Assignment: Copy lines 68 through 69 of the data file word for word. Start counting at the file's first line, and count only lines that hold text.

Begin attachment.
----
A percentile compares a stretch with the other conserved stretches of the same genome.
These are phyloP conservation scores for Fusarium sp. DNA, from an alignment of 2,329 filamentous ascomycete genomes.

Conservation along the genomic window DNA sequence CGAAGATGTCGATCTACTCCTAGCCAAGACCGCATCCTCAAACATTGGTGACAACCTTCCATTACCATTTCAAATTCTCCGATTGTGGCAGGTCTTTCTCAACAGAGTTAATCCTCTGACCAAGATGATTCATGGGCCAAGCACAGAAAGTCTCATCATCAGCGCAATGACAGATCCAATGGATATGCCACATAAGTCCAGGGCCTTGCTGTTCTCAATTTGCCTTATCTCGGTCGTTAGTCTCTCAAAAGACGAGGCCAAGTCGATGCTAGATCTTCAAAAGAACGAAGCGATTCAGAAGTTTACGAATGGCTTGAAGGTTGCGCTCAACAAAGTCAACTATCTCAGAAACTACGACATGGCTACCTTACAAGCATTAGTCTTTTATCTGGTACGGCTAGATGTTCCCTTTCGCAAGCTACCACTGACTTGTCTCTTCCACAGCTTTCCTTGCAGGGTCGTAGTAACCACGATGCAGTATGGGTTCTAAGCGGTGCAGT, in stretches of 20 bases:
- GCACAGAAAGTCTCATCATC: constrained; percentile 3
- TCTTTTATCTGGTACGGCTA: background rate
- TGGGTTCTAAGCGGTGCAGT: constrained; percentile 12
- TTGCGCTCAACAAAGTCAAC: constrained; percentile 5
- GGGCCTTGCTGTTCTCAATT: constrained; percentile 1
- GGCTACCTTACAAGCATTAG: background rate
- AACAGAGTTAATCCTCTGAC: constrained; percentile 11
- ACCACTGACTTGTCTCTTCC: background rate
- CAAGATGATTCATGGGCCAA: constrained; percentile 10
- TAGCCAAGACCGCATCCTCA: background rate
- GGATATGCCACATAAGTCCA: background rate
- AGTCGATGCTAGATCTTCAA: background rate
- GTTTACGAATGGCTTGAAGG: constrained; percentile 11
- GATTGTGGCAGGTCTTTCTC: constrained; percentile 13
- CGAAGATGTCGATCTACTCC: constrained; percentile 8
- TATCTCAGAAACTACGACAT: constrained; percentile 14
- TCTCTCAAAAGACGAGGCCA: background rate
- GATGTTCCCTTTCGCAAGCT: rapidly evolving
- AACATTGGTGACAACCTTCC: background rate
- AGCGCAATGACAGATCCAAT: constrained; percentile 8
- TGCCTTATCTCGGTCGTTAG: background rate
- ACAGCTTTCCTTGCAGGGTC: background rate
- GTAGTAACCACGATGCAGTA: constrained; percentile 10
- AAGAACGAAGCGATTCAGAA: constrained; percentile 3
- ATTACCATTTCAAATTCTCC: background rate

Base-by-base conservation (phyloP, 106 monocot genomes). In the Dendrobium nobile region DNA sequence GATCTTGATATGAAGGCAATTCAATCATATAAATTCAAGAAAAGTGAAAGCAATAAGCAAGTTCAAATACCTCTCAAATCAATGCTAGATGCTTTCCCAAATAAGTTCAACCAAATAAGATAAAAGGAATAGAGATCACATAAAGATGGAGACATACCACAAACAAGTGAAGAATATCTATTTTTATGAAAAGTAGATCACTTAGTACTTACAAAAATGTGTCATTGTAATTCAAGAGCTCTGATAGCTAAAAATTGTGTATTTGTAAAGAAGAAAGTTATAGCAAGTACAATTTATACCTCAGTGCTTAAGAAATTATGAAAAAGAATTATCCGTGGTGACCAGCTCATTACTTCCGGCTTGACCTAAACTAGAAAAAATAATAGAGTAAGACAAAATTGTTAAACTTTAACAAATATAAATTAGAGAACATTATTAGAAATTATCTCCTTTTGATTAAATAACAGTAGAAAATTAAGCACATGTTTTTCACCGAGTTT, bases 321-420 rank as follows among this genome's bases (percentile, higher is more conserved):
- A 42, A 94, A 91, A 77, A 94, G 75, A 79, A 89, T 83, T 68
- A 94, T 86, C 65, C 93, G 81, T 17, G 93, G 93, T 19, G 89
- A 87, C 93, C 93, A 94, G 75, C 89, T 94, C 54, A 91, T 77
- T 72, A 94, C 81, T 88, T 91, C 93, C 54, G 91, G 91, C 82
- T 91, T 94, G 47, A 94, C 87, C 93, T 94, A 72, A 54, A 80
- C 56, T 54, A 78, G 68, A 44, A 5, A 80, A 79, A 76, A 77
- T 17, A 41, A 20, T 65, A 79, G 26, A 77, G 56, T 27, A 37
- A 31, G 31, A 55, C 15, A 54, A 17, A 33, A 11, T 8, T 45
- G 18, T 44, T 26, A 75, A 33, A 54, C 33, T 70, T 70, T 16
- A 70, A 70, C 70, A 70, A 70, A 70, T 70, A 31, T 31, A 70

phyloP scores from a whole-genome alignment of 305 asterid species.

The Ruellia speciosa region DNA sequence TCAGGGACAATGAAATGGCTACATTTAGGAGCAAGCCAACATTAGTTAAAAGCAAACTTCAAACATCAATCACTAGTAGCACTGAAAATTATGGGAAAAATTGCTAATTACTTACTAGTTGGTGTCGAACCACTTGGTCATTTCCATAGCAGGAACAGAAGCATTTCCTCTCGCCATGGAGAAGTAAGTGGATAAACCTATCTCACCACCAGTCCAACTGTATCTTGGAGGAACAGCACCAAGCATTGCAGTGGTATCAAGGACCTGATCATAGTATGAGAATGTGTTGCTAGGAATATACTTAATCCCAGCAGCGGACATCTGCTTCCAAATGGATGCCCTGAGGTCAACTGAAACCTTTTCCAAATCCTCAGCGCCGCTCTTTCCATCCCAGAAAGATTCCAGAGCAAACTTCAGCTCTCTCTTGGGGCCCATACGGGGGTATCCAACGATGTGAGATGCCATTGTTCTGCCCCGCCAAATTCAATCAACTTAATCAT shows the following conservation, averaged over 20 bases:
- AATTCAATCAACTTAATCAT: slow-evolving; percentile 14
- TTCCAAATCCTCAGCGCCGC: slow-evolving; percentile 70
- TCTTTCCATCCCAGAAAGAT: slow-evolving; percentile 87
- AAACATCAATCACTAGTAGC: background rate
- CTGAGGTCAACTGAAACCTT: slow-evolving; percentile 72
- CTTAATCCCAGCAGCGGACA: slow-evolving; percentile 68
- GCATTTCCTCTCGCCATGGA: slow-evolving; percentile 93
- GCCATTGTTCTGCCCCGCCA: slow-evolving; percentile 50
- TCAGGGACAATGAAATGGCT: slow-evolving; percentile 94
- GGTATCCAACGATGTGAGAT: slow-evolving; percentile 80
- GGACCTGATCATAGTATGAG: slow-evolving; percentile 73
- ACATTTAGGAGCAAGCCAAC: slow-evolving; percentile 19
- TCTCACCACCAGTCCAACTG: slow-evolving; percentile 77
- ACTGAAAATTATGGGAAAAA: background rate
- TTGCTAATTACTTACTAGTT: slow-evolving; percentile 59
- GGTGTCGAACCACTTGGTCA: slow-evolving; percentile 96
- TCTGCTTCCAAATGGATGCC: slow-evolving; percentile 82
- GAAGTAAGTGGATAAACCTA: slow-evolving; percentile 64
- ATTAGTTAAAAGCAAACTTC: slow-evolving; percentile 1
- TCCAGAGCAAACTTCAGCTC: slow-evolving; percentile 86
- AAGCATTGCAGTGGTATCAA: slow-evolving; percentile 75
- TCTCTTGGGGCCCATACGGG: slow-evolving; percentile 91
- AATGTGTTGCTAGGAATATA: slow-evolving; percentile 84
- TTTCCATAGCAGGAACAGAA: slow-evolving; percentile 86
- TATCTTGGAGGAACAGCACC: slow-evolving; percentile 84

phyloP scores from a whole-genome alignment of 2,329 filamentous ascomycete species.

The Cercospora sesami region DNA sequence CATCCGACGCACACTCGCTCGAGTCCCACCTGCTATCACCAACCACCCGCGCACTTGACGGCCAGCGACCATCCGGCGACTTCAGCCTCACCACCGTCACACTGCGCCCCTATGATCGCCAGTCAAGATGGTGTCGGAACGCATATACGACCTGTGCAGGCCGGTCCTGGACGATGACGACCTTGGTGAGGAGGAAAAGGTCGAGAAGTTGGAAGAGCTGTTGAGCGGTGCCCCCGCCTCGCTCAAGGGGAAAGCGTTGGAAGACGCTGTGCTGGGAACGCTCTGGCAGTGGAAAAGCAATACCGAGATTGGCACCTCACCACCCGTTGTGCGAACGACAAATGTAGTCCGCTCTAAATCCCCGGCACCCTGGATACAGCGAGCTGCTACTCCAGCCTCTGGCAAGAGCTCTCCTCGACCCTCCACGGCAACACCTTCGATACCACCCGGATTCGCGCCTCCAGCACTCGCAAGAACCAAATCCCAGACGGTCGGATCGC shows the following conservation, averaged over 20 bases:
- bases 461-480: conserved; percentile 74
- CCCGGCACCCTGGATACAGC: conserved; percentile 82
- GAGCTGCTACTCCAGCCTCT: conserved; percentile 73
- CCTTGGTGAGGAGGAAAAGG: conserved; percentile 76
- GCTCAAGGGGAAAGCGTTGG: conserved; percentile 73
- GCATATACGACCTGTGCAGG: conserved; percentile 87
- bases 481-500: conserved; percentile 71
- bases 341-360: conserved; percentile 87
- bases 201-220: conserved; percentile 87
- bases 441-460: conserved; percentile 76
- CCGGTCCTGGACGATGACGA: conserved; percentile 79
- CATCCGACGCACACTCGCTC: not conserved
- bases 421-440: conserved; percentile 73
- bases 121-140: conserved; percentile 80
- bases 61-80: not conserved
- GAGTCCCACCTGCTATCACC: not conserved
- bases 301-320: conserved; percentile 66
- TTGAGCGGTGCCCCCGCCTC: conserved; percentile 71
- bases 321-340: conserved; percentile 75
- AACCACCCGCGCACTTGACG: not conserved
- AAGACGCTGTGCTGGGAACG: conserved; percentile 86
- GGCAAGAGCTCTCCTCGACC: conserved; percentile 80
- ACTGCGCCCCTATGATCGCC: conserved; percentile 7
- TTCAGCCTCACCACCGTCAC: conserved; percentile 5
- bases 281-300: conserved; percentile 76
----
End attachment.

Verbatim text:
The Cercospora sesami region DNA sequence CATCCGACGCACACTCGCTCGAGTCCCACCTGCTATCACCAACCACCCGCGCACTTGACGGCCAGCGACCATCCGGCGACTTCAGCCTCACCACCGTCACACTGCGCCCCTATGATCGCCAGTCAAGATGGTGTCGGAACGCATATACGACCTGTGCAGGCCGGTCCTGGACGATGACGACCTTGGTGAGGAGGAAAAGGTCGAGAAGTTGGAAGAGCTGTTGAGCGGTGCCCCCGCCTCGCTCAAGGGGAAAGCGTTGGAAGACGCTGTGCTGGGAACGCTCTGGCAGTGGAAAAGCAATACCGAGATTGGCACCTCACCACCCGTTGTGCGAACGACAAATGTAGTCCGCTCTAAATCCCCGGCACCCTGGATACAGCGAGCTGCTACTCCAGCCTCTGGCAAGAGCTCTCCTCGACCCTCCACGGCAACACCTTCGATACCACCCGGATTCGCGCCTCCAGCACTCGCAAGAACCAAATCCCAGACGGTCGGATCGC shows the following conservation, averaged over 20 bases:
- bases 461-480: conserved; percentile 74